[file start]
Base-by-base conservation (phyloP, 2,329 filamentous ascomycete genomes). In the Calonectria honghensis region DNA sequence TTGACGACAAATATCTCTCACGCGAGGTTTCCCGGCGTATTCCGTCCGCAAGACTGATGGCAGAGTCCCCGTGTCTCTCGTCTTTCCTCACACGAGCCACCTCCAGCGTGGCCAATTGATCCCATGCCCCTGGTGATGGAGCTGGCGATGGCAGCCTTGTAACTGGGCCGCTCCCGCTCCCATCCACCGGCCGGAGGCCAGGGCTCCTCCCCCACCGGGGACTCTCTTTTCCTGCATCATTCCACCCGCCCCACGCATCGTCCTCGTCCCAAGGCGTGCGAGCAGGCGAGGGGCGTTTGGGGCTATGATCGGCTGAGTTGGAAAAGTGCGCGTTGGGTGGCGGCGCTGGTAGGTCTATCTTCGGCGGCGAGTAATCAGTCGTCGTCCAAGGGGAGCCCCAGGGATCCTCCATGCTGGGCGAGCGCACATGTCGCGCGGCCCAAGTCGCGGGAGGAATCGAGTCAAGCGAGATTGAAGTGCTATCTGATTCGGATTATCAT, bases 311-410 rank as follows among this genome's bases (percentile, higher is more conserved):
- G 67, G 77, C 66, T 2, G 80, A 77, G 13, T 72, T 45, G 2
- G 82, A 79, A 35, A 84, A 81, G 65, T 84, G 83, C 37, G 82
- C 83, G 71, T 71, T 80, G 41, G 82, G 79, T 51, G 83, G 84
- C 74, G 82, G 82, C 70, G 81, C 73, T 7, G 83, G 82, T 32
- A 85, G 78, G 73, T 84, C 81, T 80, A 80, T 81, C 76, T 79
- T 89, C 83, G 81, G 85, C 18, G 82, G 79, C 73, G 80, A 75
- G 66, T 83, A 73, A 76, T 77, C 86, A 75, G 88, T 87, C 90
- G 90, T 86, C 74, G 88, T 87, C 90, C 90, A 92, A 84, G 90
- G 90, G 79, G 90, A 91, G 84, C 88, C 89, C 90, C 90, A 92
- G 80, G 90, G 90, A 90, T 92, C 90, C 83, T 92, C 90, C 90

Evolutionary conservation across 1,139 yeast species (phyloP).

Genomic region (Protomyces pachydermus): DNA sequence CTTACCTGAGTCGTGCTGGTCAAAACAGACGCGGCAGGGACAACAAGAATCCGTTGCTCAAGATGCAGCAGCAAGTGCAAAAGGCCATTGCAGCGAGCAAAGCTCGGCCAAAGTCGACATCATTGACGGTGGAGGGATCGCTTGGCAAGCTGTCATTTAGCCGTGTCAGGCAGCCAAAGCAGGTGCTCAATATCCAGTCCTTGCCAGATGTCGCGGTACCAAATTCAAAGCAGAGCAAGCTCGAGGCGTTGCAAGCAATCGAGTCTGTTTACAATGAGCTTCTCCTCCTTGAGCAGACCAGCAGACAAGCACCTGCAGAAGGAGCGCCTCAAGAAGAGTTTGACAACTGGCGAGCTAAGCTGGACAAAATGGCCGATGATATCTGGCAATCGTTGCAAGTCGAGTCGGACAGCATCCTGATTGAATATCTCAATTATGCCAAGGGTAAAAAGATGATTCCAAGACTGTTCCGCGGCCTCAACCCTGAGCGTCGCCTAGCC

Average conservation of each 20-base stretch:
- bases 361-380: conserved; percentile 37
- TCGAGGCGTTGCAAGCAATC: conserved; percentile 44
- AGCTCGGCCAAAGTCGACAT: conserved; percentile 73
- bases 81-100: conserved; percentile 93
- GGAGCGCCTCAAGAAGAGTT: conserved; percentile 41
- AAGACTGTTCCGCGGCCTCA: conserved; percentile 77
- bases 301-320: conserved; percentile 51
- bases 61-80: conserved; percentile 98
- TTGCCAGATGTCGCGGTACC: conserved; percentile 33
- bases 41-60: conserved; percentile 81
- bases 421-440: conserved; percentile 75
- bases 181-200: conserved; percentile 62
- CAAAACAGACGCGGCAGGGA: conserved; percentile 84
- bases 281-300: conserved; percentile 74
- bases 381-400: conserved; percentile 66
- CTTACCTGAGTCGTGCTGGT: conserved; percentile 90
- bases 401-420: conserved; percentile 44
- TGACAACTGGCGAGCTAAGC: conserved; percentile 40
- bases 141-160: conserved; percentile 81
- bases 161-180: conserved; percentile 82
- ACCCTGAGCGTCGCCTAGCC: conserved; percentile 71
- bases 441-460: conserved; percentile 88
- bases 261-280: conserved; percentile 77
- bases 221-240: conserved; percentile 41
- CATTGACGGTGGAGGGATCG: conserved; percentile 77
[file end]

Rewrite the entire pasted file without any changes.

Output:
Base-by-base conservation (phyloP, 2,329 filamentous ascomycete genomes). In the Calonectria honghensis region DNA sequence TTGACGACAAATATCTCTCACGCGAGGTTTCCCGGCGTATTCCGTCCGCAAGACTGATGGCAGAGTCCCCGTGTCTCTCGTCTTTCCTCACACGAGCCACCTCCAGCGTGGCCAATTGATCCCATGCCCCTGGTGATGGAGCTGGCGATGGCAGCCTTGTAACTGGGCCGCTCCCGCTCCCATCCACCGGCCGGAGGCCAGGGCTCCTCCCCCACCGGGGACTCTCTTTTCCTGCATCATTCCACCCGCCCCACGCATCGTCCTCGTCCCAAGGCGTGCGAGCAGGCGAGGGGCGTTTGGGGCTATGATCGGCTGAGTTGGAAAAGTGCGCGTTGGGTGGCGGCGCTGGTAGGTCTATCTTCGGCGGCGAGTAATCAGTCGTCGTCCAAGGGGAGCCCCAGGGATCCTCCATGCTGGGCGAGCGCACATGTCGCGCGGCCCAAGTCGCGGGAGGAATCGAGTCAAGCGAGATTGAAGTGCTATCTGATTCGGATTATCAT, bases 311-410 rank as follows among this genome's bases (percentile, higher is more conserved):
- G 67, G 77, C 66, T 2, G 80, A 77, G 13, T 72, T 45, G 2
- G 82, A 79, A 35, A 84, A 81, G 65, T 84, G 83, C 37, G 82
- C 83, G 71, T 71, T 80, G 41, G 82, G 79, T 51, G 83, G 84
- C 74, G 82, G 82, C 70, G 81, C 73, T 7, G 83, G 82, T 32
- A 85, G 78, G 73, T 84, C 81, T 80, A 80, T 81, C 76, T 79
- T 89, C 83, G 81, G 85, C 18, G 82, G 79, C 73, G 80, A 75
- G 66, T 83, A 73, A 76, T 77, C 86, A 75, G 88, T 87, C 90
- G 90, T 86, C 74, G 88, T 87, C 90, C 90, A 92, A 84, G 90
- G 90, G 79, G 90, A 91, G 84, C 88, C 89, C 90, C 90, A 92
- G 80, G 90, G 90, A 90, T 92, C 90, C 83, T 92, C 90, C 90

Evolutionary conservation across 1,139 yeast species (phyloP).

Genomic region (Protomyces pachydermus): DNA sequence CTTACCTGAGTCGTGCTGGTCAAAACAGACGCGGCAGGGACAACAAGAATCCGTTGCTCAAGATGCAGCAGCAAGTGCAAAAGGCCATTGCAGCGAGCAAAGCTCGGCCAAAGTCGACATCATTGACGGTGGAGGGATCGCTTGGCAAGCTGTCATTTAGCCGTGTCAGGCAGCCAAAGCAGGTGCTCAATATCCAGTCCTTGCCAGATGTCGCGGTACCAAATTCAAAGCAGAGCAAGCTCGAGGCGTTGCAAGCAATCGAGTCTGTTTACAATGAGCTTCTCCTCCTTGAGCAGACCAGCAGACAAGCACCTGCAGAAGGAGCGCCTCAAGAAGAGTTTGACAACTGGCGAGCTAAGCTGGACAAAATGGCCGATGATATCTGGCAATCGTTGCAAGTCGAGTCGGACAGCATCCTGATTGAATATCTCAATTATGCCAAGGGTAAAAAGATGATTCCAAGACTGTTCCGCGGCCTCAACCCTGAGCGTCGCCTAGCC

Average conservation of each 20-base stretch:
- bases 361-380: conserved; percentile 37
- TCGAGGCGTTGCAAGCAATC: conserved; percentile 44
- AGCTCGGCCAAAGTCGACAT: conserved; percentile 73
- bases 81-100: conserved; percentile 93
- GGAGCGCCTCAAGAAGAGTT: conserved; percentile 41
- AAGACTGTTCCGCGGCCTCA: conserved; percentile 77
- bases 301-320: conserved; percentile 51
- bases 61-80: conserved; percentile 98
- TTGCCAGATGTCGCGGTACC: conserved; percentile 33
- bases 41-60: conserved; percentile 81
- bases 421-440: conserved; percentile 75
- bases 181-200: conserved; percentile 62
- CAAAACAGACGCGGCAGGGA: conserved; percentile 84
- bases 281-300: conserved; percentile 74
- bases 381-400: conserved; percentile 66
- CTTACCTGAGTCGTGCTGGT: conserved; percentile 90
- bases 401-420: conserved; percentile 44
- TGACAACTGGCGAGCTAAGC: conserved; percentile 40
- bases 141-160: conserved; percentile 81
- bases 161-180: conserved; percentile 82
- ACCCTGAGCGTCGCCTAGCC: conserved; percentile 71
- bases 441-460: conserved; percentile 88
- bases 261-280: conserved; percentile 77
- bases 221-240: conserved; percentile 41
- CATTGACGGTGGAGGGATCG: conserved; percentile 77